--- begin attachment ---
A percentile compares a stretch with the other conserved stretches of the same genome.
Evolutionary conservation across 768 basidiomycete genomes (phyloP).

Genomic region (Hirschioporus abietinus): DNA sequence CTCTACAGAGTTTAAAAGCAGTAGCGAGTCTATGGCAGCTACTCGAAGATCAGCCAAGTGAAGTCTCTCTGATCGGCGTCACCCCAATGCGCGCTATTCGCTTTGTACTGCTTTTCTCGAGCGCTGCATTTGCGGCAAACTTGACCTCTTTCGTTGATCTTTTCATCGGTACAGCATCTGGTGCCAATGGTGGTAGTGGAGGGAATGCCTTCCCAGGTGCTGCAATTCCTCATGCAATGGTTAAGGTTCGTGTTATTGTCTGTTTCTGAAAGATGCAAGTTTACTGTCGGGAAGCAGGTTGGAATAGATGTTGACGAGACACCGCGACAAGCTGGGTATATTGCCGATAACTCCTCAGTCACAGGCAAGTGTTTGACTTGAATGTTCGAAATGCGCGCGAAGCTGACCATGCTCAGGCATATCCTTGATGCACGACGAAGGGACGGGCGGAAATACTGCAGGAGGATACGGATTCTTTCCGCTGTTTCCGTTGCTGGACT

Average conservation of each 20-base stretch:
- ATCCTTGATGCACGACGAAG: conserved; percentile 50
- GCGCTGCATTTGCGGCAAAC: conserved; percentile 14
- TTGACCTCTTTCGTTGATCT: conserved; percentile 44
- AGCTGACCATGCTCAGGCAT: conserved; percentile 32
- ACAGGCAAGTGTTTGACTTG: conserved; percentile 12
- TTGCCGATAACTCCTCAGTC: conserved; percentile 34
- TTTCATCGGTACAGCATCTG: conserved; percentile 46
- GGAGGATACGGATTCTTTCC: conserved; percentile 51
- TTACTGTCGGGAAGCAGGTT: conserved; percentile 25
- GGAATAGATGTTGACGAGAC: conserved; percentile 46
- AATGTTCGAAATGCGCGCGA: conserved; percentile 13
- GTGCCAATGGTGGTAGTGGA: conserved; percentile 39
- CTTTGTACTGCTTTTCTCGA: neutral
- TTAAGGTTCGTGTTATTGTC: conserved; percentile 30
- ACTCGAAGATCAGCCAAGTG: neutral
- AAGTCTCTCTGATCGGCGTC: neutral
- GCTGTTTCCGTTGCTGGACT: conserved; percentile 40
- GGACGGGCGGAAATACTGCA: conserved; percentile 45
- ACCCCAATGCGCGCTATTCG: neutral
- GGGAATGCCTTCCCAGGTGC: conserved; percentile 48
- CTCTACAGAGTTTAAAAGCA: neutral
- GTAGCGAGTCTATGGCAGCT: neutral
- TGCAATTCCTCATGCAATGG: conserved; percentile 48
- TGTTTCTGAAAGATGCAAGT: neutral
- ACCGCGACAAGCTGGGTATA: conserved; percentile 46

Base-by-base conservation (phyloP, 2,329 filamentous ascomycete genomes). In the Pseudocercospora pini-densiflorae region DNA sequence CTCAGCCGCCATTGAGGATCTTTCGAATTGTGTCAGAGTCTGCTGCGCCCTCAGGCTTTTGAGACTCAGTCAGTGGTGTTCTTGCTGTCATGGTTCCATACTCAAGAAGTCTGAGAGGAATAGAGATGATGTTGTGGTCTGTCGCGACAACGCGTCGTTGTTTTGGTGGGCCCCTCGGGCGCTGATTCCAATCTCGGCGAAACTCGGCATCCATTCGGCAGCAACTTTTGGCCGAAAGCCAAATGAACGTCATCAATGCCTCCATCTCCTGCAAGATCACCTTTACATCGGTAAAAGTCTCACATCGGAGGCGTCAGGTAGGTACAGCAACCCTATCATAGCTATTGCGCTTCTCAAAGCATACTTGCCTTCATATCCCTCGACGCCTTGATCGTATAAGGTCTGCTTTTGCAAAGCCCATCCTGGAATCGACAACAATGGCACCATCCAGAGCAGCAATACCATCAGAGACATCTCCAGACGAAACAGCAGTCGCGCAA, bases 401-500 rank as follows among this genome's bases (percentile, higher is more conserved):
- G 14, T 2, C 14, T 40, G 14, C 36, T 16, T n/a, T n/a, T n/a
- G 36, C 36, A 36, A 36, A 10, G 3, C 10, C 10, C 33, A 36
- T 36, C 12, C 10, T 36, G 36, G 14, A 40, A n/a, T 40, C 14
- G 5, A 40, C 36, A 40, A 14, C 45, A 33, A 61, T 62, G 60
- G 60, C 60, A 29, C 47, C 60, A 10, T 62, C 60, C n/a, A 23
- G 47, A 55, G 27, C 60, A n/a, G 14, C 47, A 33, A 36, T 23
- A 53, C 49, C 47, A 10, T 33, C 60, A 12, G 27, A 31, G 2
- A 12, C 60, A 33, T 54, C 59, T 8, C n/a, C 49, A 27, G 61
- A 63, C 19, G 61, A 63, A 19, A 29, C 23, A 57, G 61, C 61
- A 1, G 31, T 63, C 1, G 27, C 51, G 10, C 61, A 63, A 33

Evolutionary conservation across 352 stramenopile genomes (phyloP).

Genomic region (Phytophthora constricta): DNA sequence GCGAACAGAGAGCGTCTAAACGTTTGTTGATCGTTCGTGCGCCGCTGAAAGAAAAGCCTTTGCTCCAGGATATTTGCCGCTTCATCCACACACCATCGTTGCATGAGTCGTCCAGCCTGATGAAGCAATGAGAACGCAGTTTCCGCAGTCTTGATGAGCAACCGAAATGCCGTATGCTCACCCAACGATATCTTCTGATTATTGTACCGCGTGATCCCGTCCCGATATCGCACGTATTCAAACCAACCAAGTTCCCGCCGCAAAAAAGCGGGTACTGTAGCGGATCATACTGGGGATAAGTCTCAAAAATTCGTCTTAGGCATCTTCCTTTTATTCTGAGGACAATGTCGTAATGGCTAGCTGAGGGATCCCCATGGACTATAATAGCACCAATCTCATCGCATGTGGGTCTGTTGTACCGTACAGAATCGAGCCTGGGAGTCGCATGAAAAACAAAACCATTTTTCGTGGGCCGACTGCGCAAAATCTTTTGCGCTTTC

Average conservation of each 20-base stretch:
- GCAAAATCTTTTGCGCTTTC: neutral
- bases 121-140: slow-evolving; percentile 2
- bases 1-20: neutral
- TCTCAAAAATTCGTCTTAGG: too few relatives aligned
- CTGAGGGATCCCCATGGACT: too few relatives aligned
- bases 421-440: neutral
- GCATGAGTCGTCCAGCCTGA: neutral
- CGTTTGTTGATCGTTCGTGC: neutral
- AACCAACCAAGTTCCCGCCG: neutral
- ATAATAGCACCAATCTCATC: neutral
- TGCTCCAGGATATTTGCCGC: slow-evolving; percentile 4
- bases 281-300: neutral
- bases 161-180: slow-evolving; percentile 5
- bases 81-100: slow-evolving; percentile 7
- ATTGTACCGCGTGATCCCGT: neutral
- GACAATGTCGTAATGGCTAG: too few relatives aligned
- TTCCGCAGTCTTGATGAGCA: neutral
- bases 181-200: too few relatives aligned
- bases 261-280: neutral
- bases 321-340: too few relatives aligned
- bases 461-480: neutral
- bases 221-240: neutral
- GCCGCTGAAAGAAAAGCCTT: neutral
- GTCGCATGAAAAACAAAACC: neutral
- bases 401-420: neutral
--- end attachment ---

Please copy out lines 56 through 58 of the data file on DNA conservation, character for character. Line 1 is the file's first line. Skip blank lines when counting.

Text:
- bases 161-180: slow-evolving; percentile 5
- bases 81-100: slow-evolving; percentile 7
- ATTGTACCGCGTGATCCCGT: neutral